Civilization vs. Nature
Speculations by Stefan Stenudd
A friend once called me the most urbanized person she knows. That might be. The city boy who occasionally has a little sip of wildlife, if not too wild and not too uncomfortable.
Still, I enjoy the fact that nature just doesn't give up. We may force it to retreat, when we construct our society with cement, steel, and glass, but we can't make it stay away for good.
As soon as we turn away momentarily, nature creeps right back up behind us. It has the patience and perseverance of something continuously renewing itself, as the main trait of its existence. Nature forever returns, because that's what it's all about.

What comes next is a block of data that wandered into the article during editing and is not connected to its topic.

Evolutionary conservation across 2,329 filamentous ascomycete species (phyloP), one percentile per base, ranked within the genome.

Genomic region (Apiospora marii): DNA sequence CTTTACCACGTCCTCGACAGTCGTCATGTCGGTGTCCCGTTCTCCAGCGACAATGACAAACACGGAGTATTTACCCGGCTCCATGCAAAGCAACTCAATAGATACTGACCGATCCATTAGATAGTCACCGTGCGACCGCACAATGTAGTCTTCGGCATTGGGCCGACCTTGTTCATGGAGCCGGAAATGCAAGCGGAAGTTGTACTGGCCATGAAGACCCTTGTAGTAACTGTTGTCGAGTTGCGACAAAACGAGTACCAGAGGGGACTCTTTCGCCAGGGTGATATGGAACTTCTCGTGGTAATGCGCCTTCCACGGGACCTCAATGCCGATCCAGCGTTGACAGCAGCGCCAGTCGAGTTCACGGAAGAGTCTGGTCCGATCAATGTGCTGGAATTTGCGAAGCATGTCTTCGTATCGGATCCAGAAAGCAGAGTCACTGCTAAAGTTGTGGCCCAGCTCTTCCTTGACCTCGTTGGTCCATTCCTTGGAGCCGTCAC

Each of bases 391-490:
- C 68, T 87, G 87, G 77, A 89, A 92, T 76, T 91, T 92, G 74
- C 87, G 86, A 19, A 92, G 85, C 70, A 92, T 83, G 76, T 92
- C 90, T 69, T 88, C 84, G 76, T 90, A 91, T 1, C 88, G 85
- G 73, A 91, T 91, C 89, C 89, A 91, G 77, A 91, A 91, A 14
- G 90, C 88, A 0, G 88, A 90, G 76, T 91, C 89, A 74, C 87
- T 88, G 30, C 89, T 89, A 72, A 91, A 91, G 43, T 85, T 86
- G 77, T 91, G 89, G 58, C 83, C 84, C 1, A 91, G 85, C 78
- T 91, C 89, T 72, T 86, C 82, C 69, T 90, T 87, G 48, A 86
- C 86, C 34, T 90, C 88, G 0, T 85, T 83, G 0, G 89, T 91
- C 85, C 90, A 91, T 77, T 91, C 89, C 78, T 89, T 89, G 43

Of course, civilization has this trademark as well, sort of renewing itself as a process on which it is based. It is built, it withers, and gets rebuilt. But compared to nature, it's an amateur.
Civilization contains resistance against its own renewal, and accomplishes it only by severe damage to itself. In civilization, change is reluctant and costly, whereas in nature it simply never stops.
So at length, the renewal of nature is irresistible. Civilization should learn from its example and adapt to it, instead of furiously fighting it.
Actually, that's the core of the message in the Tao Te Ching. The grass gladly growing in the middle of the pavement says the same.
December 9, 2010
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